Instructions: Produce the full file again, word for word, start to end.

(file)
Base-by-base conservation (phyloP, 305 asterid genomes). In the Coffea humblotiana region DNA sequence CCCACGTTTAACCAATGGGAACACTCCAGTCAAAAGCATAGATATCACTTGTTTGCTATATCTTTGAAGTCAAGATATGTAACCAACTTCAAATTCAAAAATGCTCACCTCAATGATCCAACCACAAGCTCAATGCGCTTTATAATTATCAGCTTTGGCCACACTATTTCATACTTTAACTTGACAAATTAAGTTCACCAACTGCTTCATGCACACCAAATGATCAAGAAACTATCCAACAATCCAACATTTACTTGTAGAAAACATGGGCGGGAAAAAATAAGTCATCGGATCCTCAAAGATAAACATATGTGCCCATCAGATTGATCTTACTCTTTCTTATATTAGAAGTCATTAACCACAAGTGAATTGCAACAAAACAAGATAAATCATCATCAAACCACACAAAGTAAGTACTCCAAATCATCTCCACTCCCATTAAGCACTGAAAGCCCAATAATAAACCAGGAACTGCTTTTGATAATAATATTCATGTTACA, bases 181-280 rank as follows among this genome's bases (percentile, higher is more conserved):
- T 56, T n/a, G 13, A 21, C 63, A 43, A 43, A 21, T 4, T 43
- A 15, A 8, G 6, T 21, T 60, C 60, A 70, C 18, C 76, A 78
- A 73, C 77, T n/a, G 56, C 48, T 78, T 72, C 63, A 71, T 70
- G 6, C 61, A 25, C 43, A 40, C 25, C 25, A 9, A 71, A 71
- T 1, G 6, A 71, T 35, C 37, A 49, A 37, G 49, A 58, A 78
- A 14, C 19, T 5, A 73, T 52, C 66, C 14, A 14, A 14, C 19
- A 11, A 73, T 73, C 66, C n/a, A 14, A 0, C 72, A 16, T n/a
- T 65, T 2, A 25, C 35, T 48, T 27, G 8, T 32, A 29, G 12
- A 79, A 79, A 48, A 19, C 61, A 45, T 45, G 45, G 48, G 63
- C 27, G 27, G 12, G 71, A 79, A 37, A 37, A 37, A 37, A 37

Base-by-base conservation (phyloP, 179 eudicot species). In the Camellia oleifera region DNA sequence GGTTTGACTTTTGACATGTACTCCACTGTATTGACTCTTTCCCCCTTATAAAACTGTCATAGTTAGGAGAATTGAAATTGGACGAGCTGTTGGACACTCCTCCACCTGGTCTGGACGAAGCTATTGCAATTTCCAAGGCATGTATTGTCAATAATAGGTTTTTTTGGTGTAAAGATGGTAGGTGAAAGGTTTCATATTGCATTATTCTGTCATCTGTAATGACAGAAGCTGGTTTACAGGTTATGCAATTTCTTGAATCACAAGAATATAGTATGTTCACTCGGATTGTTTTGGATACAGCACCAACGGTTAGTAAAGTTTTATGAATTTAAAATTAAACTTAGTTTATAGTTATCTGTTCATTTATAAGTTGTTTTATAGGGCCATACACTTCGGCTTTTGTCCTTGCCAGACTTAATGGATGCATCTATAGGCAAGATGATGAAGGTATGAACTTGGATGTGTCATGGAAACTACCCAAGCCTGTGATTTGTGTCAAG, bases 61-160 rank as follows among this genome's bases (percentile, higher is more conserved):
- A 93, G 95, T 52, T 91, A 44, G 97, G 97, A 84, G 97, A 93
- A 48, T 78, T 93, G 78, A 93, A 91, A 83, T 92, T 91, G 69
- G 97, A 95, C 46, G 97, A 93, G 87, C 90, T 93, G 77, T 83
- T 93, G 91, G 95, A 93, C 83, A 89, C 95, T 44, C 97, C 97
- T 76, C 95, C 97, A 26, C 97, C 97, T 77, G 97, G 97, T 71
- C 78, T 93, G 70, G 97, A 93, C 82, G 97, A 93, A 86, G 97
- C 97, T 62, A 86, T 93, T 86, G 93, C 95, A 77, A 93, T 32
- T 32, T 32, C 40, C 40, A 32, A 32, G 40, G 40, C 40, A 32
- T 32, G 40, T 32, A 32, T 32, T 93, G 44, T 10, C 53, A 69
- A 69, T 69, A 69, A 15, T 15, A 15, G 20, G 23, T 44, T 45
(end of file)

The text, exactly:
Base-by-base conservation (phyloP, 305 asterid genomes). In the Coffea humblotiana region DNA sequence CCCACGTTTAACCAATGGGAACACTCCAGTCAAAAGCATAGATATCACTTGTTTGCTATATCTTTGAAGTCAAGATATGTAACCAACTTCAAATTCAAAAATGCTCACCTCAATGATCCAACCACAAGCTCAATGCGCTTTATAATTATCAGCTTTGGCCACACTATTTCATACTTTAACTTGACAAATTAAGTTCACCAACTGCTTCATGCACACCAAATGATCAAGAAACTATCCAACAATCCAACATTTACTTGTAGAAAACATGGGCGGGAAAAAATAAGTCATCGGATCCTCAAAGATAAACATATGTGCCCATCAGATTGATCTTACTCTTTCTTATATTAGAAGTCATTAACCACAAGTGAATTGCAACAAAACAAGATAAATCATCATCAAACCACACAAAGTAAGTACTCCAAATCATCTCCACTCCCATTAAGCACTGAAAGCCCAATAATAAACCAGGAACTGCTTTTGATAATAATATTCATGTTACA, bases 181-280 rank as follows among this genome's bases (percentile, higher is more conserved):
- T 56, T n/a, G 13, A 21, C 63, A 43, A 43, A 21, T 4, T 43
- A 15, A 8, G 6, T 21, T 60, C 60, A 70, C 18, C 76, A 78
- A 73, C 77, T n/a, G 56, C 48, T 78, T 72, C 63, A 71, T 70
- G 6, C 61, A 25, C 43, A 40, C 25, C 25, A 9, A 71, A 71
- T 1, G 6, A 71, T 35, C 37, A 49, A 37, G 49, A 58, A 78
- A 14, C 19, T 5, A 73, T 52, C 66, C 14, A 14, A 14, C 19
- A 11, A 73, T 73, C 66, C n/a, A 14, A 0, C 72, A 16, T n/a
- T 65, T 2, A 25, C 35, T 48, T 27, G 8, T 32, A 29, G 12
- A 79, A 79, A 48, A 19, C 61, A 45, T 45, G 45, G 48, G 63
- C 27, G 27, G 12, G 71, A 79, A 37, A 37, A 37, A 37, A 37

Base-by-base conservation (phyloP, 179 eudicot species). In the Camellia oleifera region DNA sequence GGTTTGACTTTTGACATGTACTCCACTGTATTGACTCTTTCCCCCTTATAAAACTGTCATAGTTAGGAGAATTGAAATTGGACGAGCTGTTGGACACTCCTCCACCTGGTCTGGACGAAGCTATTGCAATTTCCAAGGCATGTATTGTCAATAATAGGTTTTTTTGGTGTAAAGATGGTAGGTGAAAGGTTTCATATTGCATTATTCTGTCATCTGTAATGACAGAAGCTGGTTTACAGGTTATGCAATTTCTTGAATCACAAGAATATAGTATGTTCACTCGGATTGTTTTGGATACAGCACCAACGGTTAGTAAAGTTTTATGAATTTAAAATTAAACTTAGTTTATAGTTATCTGTTCATTTATAAGTTGTTTTATAGGGCCATACACTTCGGCTTTTGTCCTTGCCAGACTTAATGGATGCATCTATAGGCAAGATGATGAAGGTATGAACTTGGATGTGTCATGGAAACTACCCAAGCCTGTGATTTGTGTCAAG, bases 61-160 rank as follows among this genome's bases (percentile, higher is more conserved):
- A 93, G 95, T 52, T 91, A 44, G 97, G 97, A 84, G 97, A 93
- A 48, T 78, T 93, G 78, A 93, A 91, A 83, T 92, T 91, G 69
- G 97, A 95, C 46, G 97, A 93, G 87, C 90, T 93, G 77, T 83
- T 93, G 91, G 95, A 93, C 83, A 89, C 95, T 44, C 97, C 97
- T 76, C 95, C 97, A 26, C 97, C 97, T 77, G 97, G 97, T 71
- C 78, T 93, G 70, G 97, A 93, C 82, G 97, A 93, A 86, G 97
- C 97, T 62, A 86, T 93, T 86, G 93, C 95, A 77, A 93, T 32
- T 32, T 32, C 40, C 40, A 32, A 32, G 40, G 40, C 40, A 32
- T 32, G 40, T 32, A 32, T 32, T 93, G 44, T 10, C 53, A 69
- A 69, T 69, A 69, A 15, T 15, A 15, G 20, G 23, T 44, T 45